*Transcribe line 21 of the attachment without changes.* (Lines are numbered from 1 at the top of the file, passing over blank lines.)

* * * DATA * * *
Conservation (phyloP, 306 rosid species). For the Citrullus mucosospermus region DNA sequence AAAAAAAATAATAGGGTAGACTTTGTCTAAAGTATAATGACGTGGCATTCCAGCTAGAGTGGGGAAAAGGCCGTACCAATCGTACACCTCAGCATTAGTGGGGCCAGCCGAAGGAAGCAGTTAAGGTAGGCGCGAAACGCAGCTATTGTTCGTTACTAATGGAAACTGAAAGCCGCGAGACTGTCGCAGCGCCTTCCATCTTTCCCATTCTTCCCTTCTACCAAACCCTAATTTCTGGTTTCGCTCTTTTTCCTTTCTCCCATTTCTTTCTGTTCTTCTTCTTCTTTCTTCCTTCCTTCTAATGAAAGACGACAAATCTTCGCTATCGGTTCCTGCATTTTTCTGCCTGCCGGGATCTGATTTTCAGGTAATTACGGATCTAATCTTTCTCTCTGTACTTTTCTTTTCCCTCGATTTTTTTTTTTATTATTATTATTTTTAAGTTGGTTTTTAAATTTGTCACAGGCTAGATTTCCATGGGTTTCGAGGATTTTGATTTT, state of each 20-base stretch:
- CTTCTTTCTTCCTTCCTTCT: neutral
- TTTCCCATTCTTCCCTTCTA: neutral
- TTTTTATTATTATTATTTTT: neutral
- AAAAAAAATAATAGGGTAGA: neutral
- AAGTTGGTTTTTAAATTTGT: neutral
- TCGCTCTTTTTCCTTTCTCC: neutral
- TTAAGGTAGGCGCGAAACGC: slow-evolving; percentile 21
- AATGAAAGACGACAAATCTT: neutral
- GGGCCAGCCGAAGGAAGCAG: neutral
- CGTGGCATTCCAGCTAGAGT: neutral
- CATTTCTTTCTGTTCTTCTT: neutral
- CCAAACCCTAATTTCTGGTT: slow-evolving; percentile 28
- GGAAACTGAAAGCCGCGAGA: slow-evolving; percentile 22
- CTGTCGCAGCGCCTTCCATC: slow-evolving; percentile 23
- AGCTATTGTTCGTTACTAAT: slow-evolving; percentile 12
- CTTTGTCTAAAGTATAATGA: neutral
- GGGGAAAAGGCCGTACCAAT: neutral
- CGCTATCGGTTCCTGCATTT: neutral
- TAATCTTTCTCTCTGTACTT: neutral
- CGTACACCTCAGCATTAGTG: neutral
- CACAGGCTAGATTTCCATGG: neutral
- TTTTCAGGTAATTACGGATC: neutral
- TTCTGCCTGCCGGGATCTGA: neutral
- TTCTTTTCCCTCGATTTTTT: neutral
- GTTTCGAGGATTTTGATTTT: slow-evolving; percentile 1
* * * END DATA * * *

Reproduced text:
- CGTACACCTCAGCATTAGTG: neutral